I had the pleasure of hanging out with a great crowd of people/retailers this week, which took in the head honchos of some of the most trusted brands in Australia, including JB Hi-Fi, Chemist Warehouse, Bunnings, Dymocks and the super fund that serves the employee of these businesses — Rest Super.
The scene was the C-Suite conference for the Australian Retailers Association and as I was given the chance to ask these luminaries about the future of retailing, the words of another famous retailer, Gerry Harvey, came back to me.
When I interviewed Gerry a few years back, I asked him what best explains his success. And while he reflected on a number of things that helped define the unbelievable story of Harvey Norman, including his marriage to “one of the best retailers this country has seen” (his wife, Katie Page), he emphasized that hanging out with the right crowd when he was young was critical to what has driven him over time in retailing.
There’s something hard to ignore about great retailers. I saw it with Richard Goyder when he ran Wesfarmers, which owned Bunnings, K-Mart, Target, and he resuscitated Coles that had languished behind Woolies for decades.
Of course, part of Coles’ failure was the fact that it had to try and beat Woolworths when it was led by that champion retailer, Roger Corbert. Roger had his own innovative ideas. One smart one was to learn and copy a lot of what the world’s greatest retailer i.e. Walmart was doing. He put himself in the company of a winner and learnt how to win as well.
Two of the panellists I quizzed are legendary retailers in their own right — Richard Murray, CEO JB Hi-Fi and the former CEO of Super Retail Group, Peter Birtles.
I had to congratulate Murray for his company’s success, despite short sellers predicting failure for the company and the stock over the past few years. The ‘experts’ have been expecting that the online world and Amazon were going to KO this largely bricks-and-mortar operation. But Murray and his team have shown that their strength is that they actually know the people who are their customers.
When he talked about what the company is doing to respect his customers’ and staff’s expectations around purposeful retailing, climate change and all things modern in a social platform world, this guy was inspirational.
I loved how he honestly admitted how much he loves Bunnings and how he paid homage to the way that they do retail. Leaders and high achievers know how hard it is to pull off success stories because they have actually done it themselves.
For my contribution to the radio programme, Let’s Talk Business on 2GB, 3AW, 4BC and 6PR on Monday nights, I tried to show what a small businessperson could learn from what the world’s greatest investor taught us about picking a quality company. I think the same criteria can be used for working out who you want to work with or work for, who you want to hire and who you want to hang out with. So let me share with you what I gleaned out of trying to understand what Warren Buffett looks for in a great company.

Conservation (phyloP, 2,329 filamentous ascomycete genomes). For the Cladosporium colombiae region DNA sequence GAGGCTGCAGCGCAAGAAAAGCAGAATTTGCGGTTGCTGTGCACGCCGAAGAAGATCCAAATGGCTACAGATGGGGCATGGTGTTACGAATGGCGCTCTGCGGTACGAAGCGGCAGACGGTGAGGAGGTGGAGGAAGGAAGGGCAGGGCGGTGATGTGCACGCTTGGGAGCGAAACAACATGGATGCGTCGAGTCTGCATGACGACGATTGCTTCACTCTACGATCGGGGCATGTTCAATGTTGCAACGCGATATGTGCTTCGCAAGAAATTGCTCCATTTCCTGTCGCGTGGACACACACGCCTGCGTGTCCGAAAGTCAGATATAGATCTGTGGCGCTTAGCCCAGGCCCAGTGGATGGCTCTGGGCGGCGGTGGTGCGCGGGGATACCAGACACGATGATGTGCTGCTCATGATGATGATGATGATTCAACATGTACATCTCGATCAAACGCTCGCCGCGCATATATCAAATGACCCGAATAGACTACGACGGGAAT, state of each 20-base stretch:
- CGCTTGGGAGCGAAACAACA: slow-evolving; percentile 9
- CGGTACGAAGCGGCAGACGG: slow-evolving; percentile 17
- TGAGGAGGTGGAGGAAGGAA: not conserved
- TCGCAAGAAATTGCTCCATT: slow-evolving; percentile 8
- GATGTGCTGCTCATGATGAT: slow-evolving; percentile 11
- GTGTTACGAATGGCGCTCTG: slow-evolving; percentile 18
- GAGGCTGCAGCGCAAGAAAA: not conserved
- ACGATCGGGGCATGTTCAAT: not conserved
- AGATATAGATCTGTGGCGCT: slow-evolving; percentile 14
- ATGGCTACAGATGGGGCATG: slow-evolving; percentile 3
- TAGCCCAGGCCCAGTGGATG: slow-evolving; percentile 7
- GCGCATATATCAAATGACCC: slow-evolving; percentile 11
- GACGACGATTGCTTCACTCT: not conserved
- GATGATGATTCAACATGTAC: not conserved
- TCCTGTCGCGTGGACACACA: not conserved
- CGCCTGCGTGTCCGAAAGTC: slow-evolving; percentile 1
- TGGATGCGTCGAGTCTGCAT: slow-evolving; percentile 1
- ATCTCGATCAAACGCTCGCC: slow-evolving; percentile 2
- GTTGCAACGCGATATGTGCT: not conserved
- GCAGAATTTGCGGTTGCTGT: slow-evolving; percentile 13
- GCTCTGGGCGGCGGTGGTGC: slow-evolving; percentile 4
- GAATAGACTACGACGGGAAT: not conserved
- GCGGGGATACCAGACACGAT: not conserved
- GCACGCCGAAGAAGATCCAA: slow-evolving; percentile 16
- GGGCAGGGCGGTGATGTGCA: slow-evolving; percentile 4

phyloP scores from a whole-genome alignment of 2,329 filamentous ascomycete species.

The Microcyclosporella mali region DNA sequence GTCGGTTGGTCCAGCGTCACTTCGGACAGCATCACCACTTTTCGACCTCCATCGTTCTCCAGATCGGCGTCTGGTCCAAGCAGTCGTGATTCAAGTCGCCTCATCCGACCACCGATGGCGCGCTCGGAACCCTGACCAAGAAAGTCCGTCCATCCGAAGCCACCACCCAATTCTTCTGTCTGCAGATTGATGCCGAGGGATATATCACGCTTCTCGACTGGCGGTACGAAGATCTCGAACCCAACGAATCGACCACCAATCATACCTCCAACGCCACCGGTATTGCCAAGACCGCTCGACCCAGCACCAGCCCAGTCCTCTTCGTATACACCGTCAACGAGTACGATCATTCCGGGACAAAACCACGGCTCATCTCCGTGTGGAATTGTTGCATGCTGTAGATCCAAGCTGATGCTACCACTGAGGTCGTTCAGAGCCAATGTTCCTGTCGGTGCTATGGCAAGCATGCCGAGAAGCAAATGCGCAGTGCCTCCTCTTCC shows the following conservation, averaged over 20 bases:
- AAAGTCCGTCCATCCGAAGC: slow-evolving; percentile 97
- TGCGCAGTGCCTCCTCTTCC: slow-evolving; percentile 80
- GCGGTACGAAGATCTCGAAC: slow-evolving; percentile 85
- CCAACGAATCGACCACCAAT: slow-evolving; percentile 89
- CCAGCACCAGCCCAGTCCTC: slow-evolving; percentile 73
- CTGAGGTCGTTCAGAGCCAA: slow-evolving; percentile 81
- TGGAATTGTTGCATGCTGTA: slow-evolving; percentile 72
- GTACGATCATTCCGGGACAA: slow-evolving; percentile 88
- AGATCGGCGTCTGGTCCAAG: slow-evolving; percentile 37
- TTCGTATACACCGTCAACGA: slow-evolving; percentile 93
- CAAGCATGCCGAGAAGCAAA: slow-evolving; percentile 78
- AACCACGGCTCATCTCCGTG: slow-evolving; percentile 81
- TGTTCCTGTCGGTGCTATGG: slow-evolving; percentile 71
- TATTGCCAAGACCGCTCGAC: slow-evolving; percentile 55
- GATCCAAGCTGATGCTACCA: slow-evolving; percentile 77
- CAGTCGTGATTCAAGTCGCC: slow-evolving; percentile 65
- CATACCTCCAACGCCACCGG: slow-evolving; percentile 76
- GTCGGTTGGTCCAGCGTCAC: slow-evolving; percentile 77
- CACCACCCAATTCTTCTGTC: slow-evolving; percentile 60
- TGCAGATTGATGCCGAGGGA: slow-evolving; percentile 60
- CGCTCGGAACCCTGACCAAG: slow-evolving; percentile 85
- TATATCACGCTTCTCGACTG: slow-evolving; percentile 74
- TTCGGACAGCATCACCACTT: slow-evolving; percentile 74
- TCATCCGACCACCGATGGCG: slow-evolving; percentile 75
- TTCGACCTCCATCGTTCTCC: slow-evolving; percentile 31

Like a good friend or very valuable staff member, Buffett wants to hold on to his selected stocks for the long term.
I want you to know that these are his selection criteria for picking out a company to hang out with for a long time and get a great return over time.
What Buffet looks for:
• The company’s track record.
• The vital statistics, such as debt, profit, etc.
• Its competitive advantage or moat.
• The quality of the management.
• The quality of the business.
It’s not too hard a stretch to impose the objective and quality tests on a company when it comes to working out who you want to hang out with. And if you’re in the business of success, or you desire to lead your business, your team, your family or, importantly, yourself, you could do no better than trying to assemble unique, high performing and quality people around you.
Buffett himself is famous for having a buddy, sidekick business partner in Charlie Munger.
This is how the business website CNBC described the odd couple. “Without doubt, Warren Buffett and Charlie Munger are a match made in heaven. After working for more than 40 years, the two legendary investors still hold plenty of respect and admiration for each other.”
This is what Buffett has said about the 95-year-old vice-chairman of Berkshire Hathaway, Charlie Munger: “We’ve never had an argument in the entire time we’ve known each other, which is almost 60 years.”
He seduced Charlie away from his own law firm because Warren said “It didn’t use his full talents!” And wouldn’t all of us love to be able to say this about a selected friend: “We’ve got an extremely good partnership and business is more fun — just as life is more fun — with a good personal partner and to have a great business partner,” Buffett said. “We’ve accomplished more but we’ve also had way more fun.”
One great piece of advice you can give yourself or anyone you care for has to be “hang out with good quality people who have high aspirations.”
Over the weekend, I suspect the Poms will beat the South Africans in the World Cup final. If they do, I reckon it will be because the Aussie coach Eddie Jones has hung out with the right crowd, learnt from the best (the All Black coaches) and has grown in stature as a human being and as a leader. This means the entire England team has benefitted from hanging out with the right coach.
As the old Arnott’s biscuit tag line used to go: “There’s no substitute for Quality.” It’s infectious and it’s worth hunting for, forever!
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